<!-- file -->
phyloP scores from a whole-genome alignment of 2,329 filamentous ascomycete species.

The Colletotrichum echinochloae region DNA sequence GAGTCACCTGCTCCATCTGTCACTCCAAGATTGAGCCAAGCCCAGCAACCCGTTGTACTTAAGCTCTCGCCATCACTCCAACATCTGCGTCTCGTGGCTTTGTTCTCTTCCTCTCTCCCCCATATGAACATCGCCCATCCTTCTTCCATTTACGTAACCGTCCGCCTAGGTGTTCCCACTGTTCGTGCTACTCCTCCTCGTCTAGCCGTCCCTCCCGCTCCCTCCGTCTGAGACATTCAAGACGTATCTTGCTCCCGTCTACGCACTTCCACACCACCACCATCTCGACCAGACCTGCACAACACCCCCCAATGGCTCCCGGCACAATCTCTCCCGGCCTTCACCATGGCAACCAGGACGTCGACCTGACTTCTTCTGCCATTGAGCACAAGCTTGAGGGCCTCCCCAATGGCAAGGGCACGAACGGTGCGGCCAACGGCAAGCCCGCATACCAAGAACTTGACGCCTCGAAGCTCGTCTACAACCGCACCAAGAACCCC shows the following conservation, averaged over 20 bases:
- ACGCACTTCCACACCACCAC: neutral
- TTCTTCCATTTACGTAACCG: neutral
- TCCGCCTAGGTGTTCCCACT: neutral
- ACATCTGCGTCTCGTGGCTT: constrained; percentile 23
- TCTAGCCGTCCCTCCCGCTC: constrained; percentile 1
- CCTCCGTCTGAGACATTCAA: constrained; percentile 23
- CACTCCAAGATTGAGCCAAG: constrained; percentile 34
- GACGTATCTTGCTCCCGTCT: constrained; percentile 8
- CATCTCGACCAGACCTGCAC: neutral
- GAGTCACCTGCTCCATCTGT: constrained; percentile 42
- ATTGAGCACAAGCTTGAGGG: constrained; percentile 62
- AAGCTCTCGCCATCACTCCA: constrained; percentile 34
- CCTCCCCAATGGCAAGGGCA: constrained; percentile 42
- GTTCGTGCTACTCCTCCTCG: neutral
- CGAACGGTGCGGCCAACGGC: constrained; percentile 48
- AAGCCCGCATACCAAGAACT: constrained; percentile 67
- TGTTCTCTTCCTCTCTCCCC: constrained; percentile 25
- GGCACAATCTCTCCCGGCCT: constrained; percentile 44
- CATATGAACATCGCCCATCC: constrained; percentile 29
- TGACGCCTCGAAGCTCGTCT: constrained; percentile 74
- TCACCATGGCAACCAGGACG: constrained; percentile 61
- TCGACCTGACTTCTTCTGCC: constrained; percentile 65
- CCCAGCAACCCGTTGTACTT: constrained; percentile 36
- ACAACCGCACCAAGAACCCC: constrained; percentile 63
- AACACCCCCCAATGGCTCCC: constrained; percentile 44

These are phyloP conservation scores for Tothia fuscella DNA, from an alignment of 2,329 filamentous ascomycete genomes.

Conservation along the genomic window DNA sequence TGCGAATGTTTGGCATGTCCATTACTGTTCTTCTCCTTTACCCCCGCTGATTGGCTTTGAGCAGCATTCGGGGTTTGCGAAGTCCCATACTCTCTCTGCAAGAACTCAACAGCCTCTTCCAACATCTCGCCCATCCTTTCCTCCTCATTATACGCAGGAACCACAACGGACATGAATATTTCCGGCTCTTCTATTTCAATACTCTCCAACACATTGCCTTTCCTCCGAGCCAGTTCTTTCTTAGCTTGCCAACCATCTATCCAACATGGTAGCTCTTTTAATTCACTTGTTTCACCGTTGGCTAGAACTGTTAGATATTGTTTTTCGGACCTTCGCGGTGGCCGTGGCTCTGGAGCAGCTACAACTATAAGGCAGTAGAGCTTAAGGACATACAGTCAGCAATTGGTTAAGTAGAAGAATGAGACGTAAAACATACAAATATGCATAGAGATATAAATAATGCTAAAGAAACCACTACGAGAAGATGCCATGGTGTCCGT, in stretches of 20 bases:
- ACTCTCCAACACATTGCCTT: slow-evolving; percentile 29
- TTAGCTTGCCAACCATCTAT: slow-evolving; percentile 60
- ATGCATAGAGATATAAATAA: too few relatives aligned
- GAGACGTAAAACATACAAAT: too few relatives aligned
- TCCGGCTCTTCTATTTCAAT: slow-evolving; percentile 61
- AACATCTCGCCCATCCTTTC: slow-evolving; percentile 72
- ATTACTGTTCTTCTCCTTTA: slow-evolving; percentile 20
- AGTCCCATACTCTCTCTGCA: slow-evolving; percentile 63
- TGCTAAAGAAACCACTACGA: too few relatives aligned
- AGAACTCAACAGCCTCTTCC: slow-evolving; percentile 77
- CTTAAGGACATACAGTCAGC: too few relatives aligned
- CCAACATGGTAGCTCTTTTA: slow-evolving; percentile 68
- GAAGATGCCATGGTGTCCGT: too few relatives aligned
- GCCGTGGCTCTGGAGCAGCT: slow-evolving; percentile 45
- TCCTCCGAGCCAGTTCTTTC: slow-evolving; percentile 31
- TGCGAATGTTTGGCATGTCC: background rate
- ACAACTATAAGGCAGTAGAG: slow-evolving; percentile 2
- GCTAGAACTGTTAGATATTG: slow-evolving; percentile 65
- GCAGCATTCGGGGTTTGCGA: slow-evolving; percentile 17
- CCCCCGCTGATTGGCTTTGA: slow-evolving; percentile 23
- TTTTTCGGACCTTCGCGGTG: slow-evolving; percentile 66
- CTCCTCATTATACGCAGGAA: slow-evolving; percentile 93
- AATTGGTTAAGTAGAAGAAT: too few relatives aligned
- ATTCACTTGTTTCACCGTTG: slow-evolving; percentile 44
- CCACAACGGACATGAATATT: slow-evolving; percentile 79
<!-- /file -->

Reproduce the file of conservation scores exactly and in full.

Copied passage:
phyloP scores from a whole-genome alignment of 2,329 filamentous ascomycete species.

The Colletotrichum echinochloae region DNA sequence GAGTCACCTGCTCCATCTGTCACTCCAAGATTGAGCCAAGCCCAGCAACCCGTTGTACTTAAGCTCTCGCCATCACTCCAACATCTGCGTCTCGTGGCTTTGTTCTCTTCCTCTCTCCCCCATATGAACATCGCCCATCCTTCTTCCATTTACGTAACCGTCCGCCTAGGTGTTCCCACTGTTCGTGCTACTCCTCCTCGTCTAGCCGTCCCTCCCGCTCCCTCCGTCTGAGACATTCAAGACGTATCTTGCTCCCGTCTACGCACTTCCACACCACCACCATCTCGACCAGACCTGCACAACACCCCCCAATGGCTCCCGGCACAATCTCTCCCGGCCTTCACCATGGCAACCAGGACGTCGACCTGACTTCTTCTGCCATTGAGCACAAGCTTGAGGGCCTCCCCAATGGCAAGGGCACGAACGGTGCGGCCAACGGCAAGCCCGCATACCAAGAACTTGACGCCTCGAAGCTCGTCTACAACCGCACCAAGAACCCC shows the following conservation, averaged over 20 bases:
- ACGCACTTCCACACCACCAC: neutral
- TTCTTCCATTTACGTAACCG: neutral
- TCCGCCTAGGTGTTCCCACT: neutral
- ACATCTGCGTCTCGTGGCTT: constrained; percentile 23
- TCTAGCCGTCCCTCCCGCTC: constrained; percentile 1
- CCTCCGTCTGAGACATTCAA: constrained; percentile 23
- CACTCCAAGATTGAGCCAAG: constrained; percentile 34
- GACGTATCTTGCTCCCGTCT: constrained; percentile 8
- CATCTCGACCAGACCTGCAC: neutral
- GAGTCACCTGCTCCATCTGT: constrained; percentile 42
- ATTGAGCACAAGCTTGAGGG: constrained; percentile 62
- AAGCTCTCGCCATCACTCCA: constrained; percentile 34
- CCTCCCCAATGGCAAGGGCA: constrained; percentile 42
- GTTCGTGCTACTCCTCCTCG: neutral
- CGAACGGTGCGGCCAACGGC: constrained; percentile 48
- AAGCCCGCATACCAAGAACT: constrained; percentile 67
- TGTTCTCTTCCTCTCTCCCC: constrained; percentile 25
- GGCACAATCTCTCCCGGCCT: constrained; percentile 44
- CATATGAACATCGCCCATCC: constrained; percentile 29
- TGACGCCTCGAAGCTCGTCT: constrained; percentile 74
- TCACCATGGCAACCAGGACG: constrained; percentile 61
- TCGACCTGACTTCTTCTGCC: constrained; percentile 65
- CCCAGCAACCCGTTGTACTT: constrained; percentile 36
- ACAACCGCACCAAGAACCCC: constrained; percentile 63
- AACACCCCCCAATGGCTCCC: constrained; percentile 44

These are phyloP conservation scores for Tothia fuscella DNA, from an alignment of 2,329 filamentous ascomycete genomes.

Conservation along the genomic window DNA sequence TGCGAATGTTTGGCATGTCCATTACTGTTCTTCTCCTTTACCCCCGCTGATTGGCTTTGAGCAGCATTCGGGGTTTGCGAAGTCCCATACTCTCTCTGCAAGAACTCAACAGCCTCTTCCAACATCTCGCCCATCCTTTCCTCCTCATTATACGCAGGAACCACAACGGACATGAATATTTCCGGCTCTTCTATTTCAATACTCTCCAACACATTGCCTTTCCTCCGAGCCAGTTCTTTCTTAGCTTGCCAACCATCTATCCAACATGGTAGCTCTTTTAATTCACTTGTTTCACCGTTGGCTAGAACTGTTAGATATTGTTTTTCGGACCTTCGCGGTGGCCGTGGCTCTGGAGCAGCTACAACTATAAGGCAGTAGAGCTTAAGGACATACAGTCAGCAATTGGTTAAGTAGAAGAATGAGACGTAAAACATACAAATATGCATAGAGATATAAATAATGCTAAAGAAACCACTACGAGAAGATGCCATGGTGTCCGT, in stretches of 20 bases:
- ACTCTCCAACACATTGCCTT: slow-evolving; percentile 29
- TTAGCTTGCCAACCATCTAT: slow-evolving; percentile 60
- ATGCATAGAGATATAAATAA: too few relatives aligned
- GAGACGTAAAACATACAAAT: too few relatives aligned
- TCCGGCTCTTCTATTTCAAT: slow-evolving; percentile 61
- AACATCTCGCCCATCCTTTC: slow-evolving; percentile 72
- ATTACTGTTCTTCTCCTTTA: slow-evolving; percentile 20
- AGTCCCATACTCTCTCTGCA: slow-evolving; percentile 63
- TGCTAAAGAAACCACTACGA: too few relatives aligned
- AGAACTCAACAGCCTCTTCC: slow-evolving; percentile 77
- CTTAAGGACATACAGTCAGC: too few relatives aligned
- CCAACATGGTAGCTCTTTTA: slow-evolving; percentile 68
- GAAGATGCCATGGTGTCCGT: too few relatives aligned
- GCCGTGGCTCTGGAGCAGCT: slow-evolving; percentile 45
- TCCTCCGAGCCAGTTCTTTC: slow-evolving; percentile 31
- TGCGAATGTTTGGCATGTCC: background rate
- ACAACTATAAGGCAGTAGAG: slow-evolving; percentile 2
- GCTAGAACTGTTAGATATTG: slow-evolving; percentile 65
- GCAGCATTCGGGGTTTGCGA: slow-evolving; percentile 17
- CCCCCGCTGATTGGCTTTGA: slow-evolving; percentile 23
- TTTTTCGGACCTTCGCGGTG: slow-evolving; percentile 66
- CTCCTCATTATACGCAGGAA: slow-evolving; percentile 93
- AATTGGTTAAGTAGAAGAAT: too few relatives aligned
- ATTCACTTGTTTCACCGTTG: slow-evolving; percentile 44
- CCACAACGGACATGAATATT: slow-evolving; percentile 79